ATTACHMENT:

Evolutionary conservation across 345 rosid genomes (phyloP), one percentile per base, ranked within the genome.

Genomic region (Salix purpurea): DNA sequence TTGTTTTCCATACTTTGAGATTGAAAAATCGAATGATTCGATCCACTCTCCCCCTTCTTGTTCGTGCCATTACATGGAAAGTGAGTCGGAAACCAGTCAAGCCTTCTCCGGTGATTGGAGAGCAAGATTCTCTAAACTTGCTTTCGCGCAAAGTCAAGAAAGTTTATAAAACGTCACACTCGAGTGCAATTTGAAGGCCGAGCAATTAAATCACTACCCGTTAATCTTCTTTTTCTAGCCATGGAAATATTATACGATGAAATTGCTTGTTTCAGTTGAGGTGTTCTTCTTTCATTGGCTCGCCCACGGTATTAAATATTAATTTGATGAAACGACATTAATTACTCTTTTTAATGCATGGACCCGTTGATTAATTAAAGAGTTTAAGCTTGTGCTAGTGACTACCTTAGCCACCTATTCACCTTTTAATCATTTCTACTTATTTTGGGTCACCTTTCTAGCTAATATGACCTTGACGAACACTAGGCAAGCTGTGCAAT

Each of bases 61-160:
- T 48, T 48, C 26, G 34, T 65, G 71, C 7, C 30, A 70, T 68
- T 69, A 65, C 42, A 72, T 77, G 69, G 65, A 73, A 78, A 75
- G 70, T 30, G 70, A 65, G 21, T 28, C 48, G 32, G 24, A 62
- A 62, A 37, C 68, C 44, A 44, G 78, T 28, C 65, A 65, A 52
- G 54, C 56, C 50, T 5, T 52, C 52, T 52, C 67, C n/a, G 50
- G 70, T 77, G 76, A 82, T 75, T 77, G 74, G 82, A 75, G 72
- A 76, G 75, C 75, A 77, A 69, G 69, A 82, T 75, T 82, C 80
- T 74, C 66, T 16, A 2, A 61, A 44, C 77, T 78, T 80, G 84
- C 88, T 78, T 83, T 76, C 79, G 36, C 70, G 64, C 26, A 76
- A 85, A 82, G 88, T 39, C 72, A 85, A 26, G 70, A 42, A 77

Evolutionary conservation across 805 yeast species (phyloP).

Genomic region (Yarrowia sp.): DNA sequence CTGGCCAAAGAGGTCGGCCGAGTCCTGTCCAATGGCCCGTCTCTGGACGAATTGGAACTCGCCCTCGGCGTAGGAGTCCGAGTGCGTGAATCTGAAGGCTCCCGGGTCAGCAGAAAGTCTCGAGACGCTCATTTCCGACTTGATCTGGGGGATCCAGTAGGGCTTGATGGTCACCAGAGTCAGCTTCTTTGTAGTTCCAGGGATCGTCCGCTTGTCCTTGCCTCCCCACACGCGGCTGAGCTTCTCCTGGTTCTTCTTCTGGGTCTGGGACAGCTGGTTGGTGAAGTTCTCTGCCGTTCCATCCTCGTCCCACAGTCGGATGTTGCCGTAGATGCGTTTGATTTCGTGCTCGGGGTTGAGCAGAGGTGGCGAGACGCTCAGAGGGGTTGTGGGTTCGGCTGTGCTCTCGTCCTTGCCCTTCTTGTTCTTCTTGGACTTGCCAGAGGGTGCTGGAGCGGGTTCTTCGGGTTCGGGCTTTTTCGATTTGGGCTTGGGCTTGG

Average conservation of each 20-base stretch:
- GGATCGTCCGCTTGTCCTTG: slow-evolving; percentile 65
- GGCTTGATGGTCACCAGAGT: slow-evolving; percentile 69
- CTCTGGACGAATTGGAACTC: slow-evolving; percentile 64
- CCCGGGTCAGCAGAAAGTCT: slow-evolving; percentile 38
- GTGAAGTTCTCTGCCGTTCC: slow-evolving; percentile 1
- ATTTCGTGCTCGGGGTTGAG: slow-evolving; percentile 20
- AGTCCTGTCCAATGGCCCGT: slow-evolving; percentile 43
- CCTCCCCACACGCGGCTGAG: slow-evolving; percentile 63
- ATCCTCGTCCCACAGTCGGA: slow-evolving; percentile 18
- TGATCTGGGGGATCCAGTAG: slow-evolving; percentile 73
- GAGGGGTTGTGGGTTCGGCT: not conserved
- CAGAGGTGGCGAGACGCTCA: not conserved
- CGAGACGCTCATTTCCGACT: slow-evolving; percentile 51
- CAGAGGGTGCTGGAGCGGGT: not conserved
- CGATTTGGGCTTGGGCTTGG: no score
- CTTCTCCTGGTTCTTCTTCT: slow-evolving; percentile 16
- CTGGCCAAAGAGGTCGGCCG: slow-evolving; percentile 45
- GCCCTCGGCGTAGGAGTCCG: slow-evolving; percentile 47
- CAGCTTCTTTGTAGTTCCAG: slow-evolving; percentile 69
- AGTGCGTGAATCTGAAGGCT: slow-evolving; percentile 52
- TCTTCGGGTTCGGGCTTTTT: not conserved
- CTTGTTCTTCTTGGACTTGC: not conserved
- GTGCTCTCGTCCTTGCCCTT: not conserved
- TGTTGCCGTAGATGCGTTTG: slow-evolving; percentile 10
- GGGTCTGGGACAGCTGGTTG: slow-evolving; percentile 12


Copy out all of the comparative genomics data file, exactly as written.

Evolutionary conservation across 345 rosid genomes (phyloP), one percentile per base, ranked within the genome.

Genomic region (Salix purpurea): DNA sequence TTGTTTTCCATACTTTGAGATTGAAAAATCGAATGATTCGATCCACTCTCCCCCTTCTTGTTCGTGCCATTACATGGAAAGTGAGTCGGAAACCAGTCAAGCCTTCTCCGGTGATTGGAGAGCAAGATTCTCTAAACTTGCTTTCGCGCAAAGTCAAGAAAGTTTATAAAACGTCACACTCGAGTGCAATTTGAAGGCCGAGCAATTAAATCACTACCCGTTAATCTTCTTTTTCTAGCCATGGAAATATTATACGATGAAATTGCTTGTTTCAGTTGAGGTGTTCTTCTTTCATTGGCTCGCCCACGGTATTAAATATTAATTTGATGAAACGACATTAATTACTCTTTTTAATGCATGGACCCGTTGATTAATTAAAGAGTTTAAGCTTGTGCTAGTGACTACCTTAGCCACCTATTCACCTTTTAATCATTTCTACTTATTTTGGGTCACCTTTCTAGCTAATATGACCTTGACGAACACTAGGCAAGCTGTGCAAT

Each of bases 61-160:
- T 48, T 48, C 26, G 34, T 65, G 71, C 7, C 30, A 70, T 68
- T 69, A 65, C 42, A 72, T 77, G 69, G 65, A 73, A 78, A 75
- G 70, T 30, G 70, A 65, G 21, T 28, C 48, G 32, G 24, A 62
- A 62, A 37, C 68, C 44, A 44, G 78, T 28, C 65, A 65, A 52
- G 54, C 56, C 50, T 5, T 52, C 52, T 52, C 67, C n/a, G 50
- G 70, T 77, G 76, A 82, T 75, T 77, G 74, G 82, A 75, G 72
- A 76, G 75, C 75, A 77, A 69, G 69, A 82, T 75, T 82, C 80
- T 74, C 66, T 16, A 2, A 61, A 44, C 77, T 78, T 80, G 84
- C 88, T 78, T 83, T 76, C 79, G 36, C 70, G 64, C 26, A 76
- A 85, A 82, G 88, T 39, C 72, A 85, A 26, G 70, A 42, A 77

Evolutionary conservation across 805 yeast species (phyloP).

Genomic region (Yarrowia sp.): DNA sequence CTGGCCAAAGAGGTCGGCCGAGTCCTGTCCAATGGCCCGTCTCTGGACGAATTGGAACTCGCCCTCGGCGTAGGAGTCCGAGTGCGTGAATCTGAAGGCTCCCGGGTCAGCAGAAAGTCTCGAGACGCTCATTTCCGACTTGATCTGGGGGATCCAGTAGGGCTTGATGGTCACCAGAGTCAGCTTCTTTGTAGTTCCAGGGATCGTCCGCTTGTCCTTGCCTCCCCACACGCGGCTGAGCTTCTCCTGGTTCTTCTTCTGGGTCTGGGACAGCTGGTTGGTGAAGTTCTCTGCCGTTCCATCCTCGTCCCACAGTCGGATGTTGCCGTAGATGCGTTTGATTTCGTGCTCGGGGTTGAGCAGAGGTGGCGAGACGCTCAGAGGGGTTGTGGGTTCGGCTGTGCTCTCGTCCTTGCCCTTCTTGTTCTTCTTGGACTTGCCAGAGGGTGCTGGAGCGGGTTCTTCGGGTTCGGGCTTTTTCGATTTGGGCTTGGGCTTGG

Average conservation of each 20-base stretch:
- GGATCGTCCGCTTGTCCTTG: slow-evolving; percentile 65
- GGCTTGATGGTCACCAGAGT: slow-evolving; percentile 69
- CTCTGGACGAATTGGAACTC: slow-evolving; percentile 64
- CCCGGGTCAGCAGAAAGTCT: slow-evolving; percentile 38
- GTGAAGTTCTCTGCCGTTCC: slow-evolving; percentile 1
- ATTTCGTGCTCGGGGTTGAG: slow-evolving; percentile 20
- AGTCCTGTCCAATGGCCCGT: slow-evolving; percentile 43
- CCTCCCCACACGCGGCTGAG: slow-evolving; percentile 63
- ATCCTCGTCCCACAGTCGGA: slow-evolving; percentile 18
- TGATCTGGGGGATCCAGTAG: slow-evolving; percentile 73
- GAGGGGTTGTGGGTTCGGCT: not conserved
- CAGAGGTGGCGAGACGCTCA: not conserved
- CGAGACGCTCATTTCCGACT: slow-evolving; percentile 51
- CAGAGGGTGCTGGAGCGGGT: not conserved
- CGATTTGGGCTTGGGCTTGG: no score
- CTTCTCCTGGTTCTTCTTCT: slow-evolving; percentile 16
- CTGGCCAAAGAGGTCGGCCG: slow-evolving; percentile 45
- GCCCTCGGCGTAGGAGTCCG: slow-evolving; percentile 47
- CAGCTTCTTTGTAGTTCCAG: slow-evolving; percentile 69
- AGTGCGTGAATCTGAAGGCT: slow-evolving; percentile 52
- TCTTCGGGTTCGGGCTTTTT: not conserved
- CTTGTTCTTCTTGGACTTGC: not conserved
- GTGCTCTCGTCCTTGCCCTT: not conserved
- TGTTGCCGTAGATGCGTTTG: slow-evolving; percentile 10
- GGGTCTGGGACAGCTGGTTG: slow-evolving; percentile 12